Lucie also shows love award Sydney Carton, the man who has a secret love for her. Dissimilar to actually being born, rebirth has more to do with rejuvenation and Dickens portrays it to be nothing like an actual birth in A Tale of Two Cities. Dickens Justifies that both Doctor Nanette and Carton are worthy and deserving of a second chance because, deep down they are good people. The Doctor earns his rebirth when he shows that he has the strength to set aside his shoemakers and the negative attitude associated with it. Carton shows that he is a good man in chapter 13 when he opens up to Lucie reiterating that he only wants her to be happy.
So in the end, despite all that is going on Lucie leads these two men to resurrection. After Doctor Nanette was set free from the Pastille following his 18 year imprisonment, he was so mentally fried he could only occupy himself with shoemakers and could only utter the words, “one-hundred and five north tower. ” Dickens has clearly told us that the Doctor’s time in captivity has driven him mad. The Doctor is rescued by Monsieur Defanged, the wine shop owner, and delivered to his, “long lost daughter,” Lucie, his recovery is not immediate and he continues to be in a state of mental half consciousness.
Dickens portrays Lucie as an affectionate caring character through how she is describe and also how other characters feel about her. “His eyes rested on a short, slight, pretty figure, a quantity of golden hair [and] a pair of blue eyes that met his own. ” From the mere description of her the reader gets a clear picture of a caring and kind lady. Mr… Lorry thoughts on Lucie also add to her caring aura, “As his eyes rested on these things, a sudden vivid likeness passed before him of a child whom he had held in his arms. ” Being compared to a child gives the reader a sense that Lucie can do no intentional ring so is an innocent being.
Despite the fact that Doctor Mandate’s resurrection is not something that happens immediately, Lucre’s love for him is clear from the moment they first meet. This is evident right away in chapter 6 when Lucie first lays eyes on her father and tells him that, “the agony is over… ‘ have come here to take you from it from you. ” This is where Lucre’s part in the rebirth starts because it affirms to the reader that this character will do all she can to help the Doctor recover. When Doctor Nanette returns to England he has a gradual return to sanity, so much o he is able to speak well at Charles Darns trial.
Eventually we are alerted to Doctor Nanette freeing himself from his mental shackles, “No garret, no shoemakers, no one Hundred Ana I eve, Norton lower, now! He Ana accomplish e n a ten task en Ana set himself. ” The reader can infer that Doctor Nanette is now fully sane again but, while Lucie continues to love her father, Sydney Carton presents his dilemma to Lucie. Lucie would do anything to help a dear friend like Sydney Just as she had with her father. One night Carton stops by the Nanette residence and has a talk with Lucie. Carton essentially expresses his love for Lucie and the sorrows of his life.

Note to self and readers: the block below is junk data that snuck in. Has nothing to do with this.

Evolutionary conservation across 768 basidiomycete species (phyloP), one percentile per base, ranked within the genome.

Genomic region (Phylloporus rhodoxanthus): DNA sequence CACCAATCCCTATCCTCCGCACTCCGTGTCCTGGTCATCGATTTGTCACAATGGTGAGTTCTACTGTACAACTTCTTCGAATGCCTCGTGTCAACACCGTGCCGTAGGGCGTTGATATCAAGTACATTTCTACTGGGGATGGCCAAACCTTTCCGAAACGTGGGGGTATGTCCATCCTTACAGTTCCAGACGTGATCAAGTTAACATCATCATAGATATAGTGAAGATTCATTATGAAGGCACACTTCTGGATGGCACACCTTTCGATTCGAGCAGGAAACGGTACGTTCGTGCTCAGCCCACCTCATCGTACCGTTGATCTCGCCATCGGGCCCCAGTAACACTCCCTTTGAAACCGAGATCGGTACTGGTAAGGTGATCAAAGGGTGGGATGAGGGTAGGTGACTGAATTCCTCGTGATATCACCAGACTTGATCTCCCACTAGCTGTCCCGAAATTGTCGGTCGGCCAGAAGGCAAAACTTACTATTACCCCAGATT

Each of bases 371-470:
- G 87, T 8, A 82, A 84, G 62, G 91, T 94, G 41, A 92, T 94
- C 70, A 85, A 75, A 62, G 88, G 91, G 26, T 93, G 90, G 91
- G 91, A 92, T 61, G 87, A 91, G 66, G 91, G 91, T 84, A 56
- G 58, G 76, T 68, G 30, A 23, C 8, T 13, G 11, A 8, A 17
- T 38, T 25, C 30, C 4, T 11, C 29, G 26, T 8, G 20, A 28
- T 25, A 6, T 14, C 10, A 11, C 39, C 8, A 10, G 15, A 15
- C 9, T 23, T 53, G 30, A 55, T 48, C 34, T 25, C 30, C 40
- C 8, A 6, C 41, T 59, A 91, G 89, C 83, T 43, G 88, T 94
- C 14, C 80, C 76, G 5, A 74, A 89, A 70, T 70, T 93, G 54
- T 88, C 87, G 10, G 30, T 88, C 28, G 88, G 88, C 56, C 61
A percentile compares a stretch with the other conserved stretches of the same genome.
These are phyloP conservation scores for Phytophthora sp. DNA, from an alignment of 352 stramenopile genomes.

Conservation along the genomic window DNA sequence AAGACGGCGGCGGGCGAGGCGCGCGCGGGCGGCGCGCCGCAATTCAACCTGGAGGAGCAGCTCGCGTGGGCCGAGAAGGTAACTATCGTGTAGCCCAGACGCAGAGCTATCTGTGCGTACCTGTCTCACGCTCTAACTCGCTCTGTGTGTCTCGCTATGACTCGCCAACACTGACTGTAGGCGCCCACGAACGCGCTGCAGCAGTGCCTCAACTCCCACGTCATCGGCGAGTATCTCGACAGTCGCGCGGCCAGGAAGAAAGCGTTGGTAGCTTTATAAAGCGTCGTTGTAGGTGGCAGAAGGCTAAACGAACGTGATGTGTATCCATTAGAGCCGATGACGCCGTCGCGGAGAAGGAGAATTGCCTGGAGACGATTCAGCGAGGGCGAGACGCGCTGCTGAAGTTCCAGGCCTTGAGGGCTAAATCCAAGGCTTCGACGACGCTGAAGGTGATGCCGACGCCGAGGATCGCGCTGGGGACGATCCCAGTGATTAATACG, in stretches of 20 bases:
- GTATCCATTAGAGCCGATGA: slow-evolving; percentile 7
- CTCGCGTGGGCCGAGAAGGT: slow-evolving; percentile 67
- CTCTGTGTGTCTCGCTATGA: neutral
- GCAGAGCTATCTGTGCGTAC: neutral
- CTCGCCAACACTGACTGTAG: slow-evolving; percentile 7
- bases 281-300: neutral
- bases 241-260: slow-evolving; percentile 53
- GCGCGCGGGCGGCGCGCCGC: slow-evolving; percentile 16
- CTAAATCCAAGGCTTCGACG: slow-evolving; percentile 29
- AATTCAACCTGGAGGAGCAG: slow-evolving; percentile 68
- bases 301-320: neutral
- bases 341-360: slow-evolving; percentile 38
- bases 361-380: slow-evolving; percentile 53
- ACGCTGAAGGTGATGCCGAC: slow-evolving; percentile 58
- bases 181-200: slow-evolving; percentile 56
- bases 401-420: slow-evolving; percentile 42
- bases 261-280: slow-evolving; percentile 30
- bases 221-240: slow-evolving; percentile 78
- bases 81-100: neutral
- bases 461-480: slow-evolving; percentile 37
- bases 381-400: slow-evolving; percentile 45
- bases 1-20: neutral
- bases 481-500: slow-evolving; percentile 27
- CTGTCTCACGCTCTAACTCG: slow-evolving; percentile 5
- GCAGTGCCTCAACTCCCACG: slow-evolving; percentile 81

At one point Lucie interjects, “can I not recall you too better course? Can I in no way repay your confidence? ” This gives the impression that it is Lucie who wants to give Carton a second bite at the cherry. Lucie uses a mixture of love and sympathy to guide Carton toward rebirth and Dickens later shows the profound affect she has had on him. “He was so unlike what he had ever shown himself to be, and it was so sad to think how much he had thrown away. ” Carton’s change in tone proves stark contrast o how he was portrayed at the beginning of the novel which was as a drunken low life who didn’t think much of himself.
Early on in the book this picture is painted when Darned comments to him, “l think you have been drinking, Mr… Carton. ” To this, Carton responds “Think? You know I have been drinking. I am a disappointed drudge, sir. I care for no man on earth and no man on earth cares for me. ” Lucie later says to Carton, “l entreated you to believe again and again, most fervently, with all my heart, was capable of better things, Mr… Carton! ” This shows that Carton was saved because of Lucre’s continuing belief in him.
Both Doctor Nanette and Sydney Carton were resurrected by Lucie Mandate’s constant love and kindness. Lucie Saves the Doctor through her love and care while it is her belief and love shown towards Sydney that saves him. The characters in A Tale of Two Cities have a greater impact on each other’s lives than they themselves realize and resurrection is one of the recurring themes in this novel. Dickens shows the power of love to oppose the war going on in France. Resurrection is a well thought out theme in A Tale of Two Cities because without it the characters and indeed society would perish.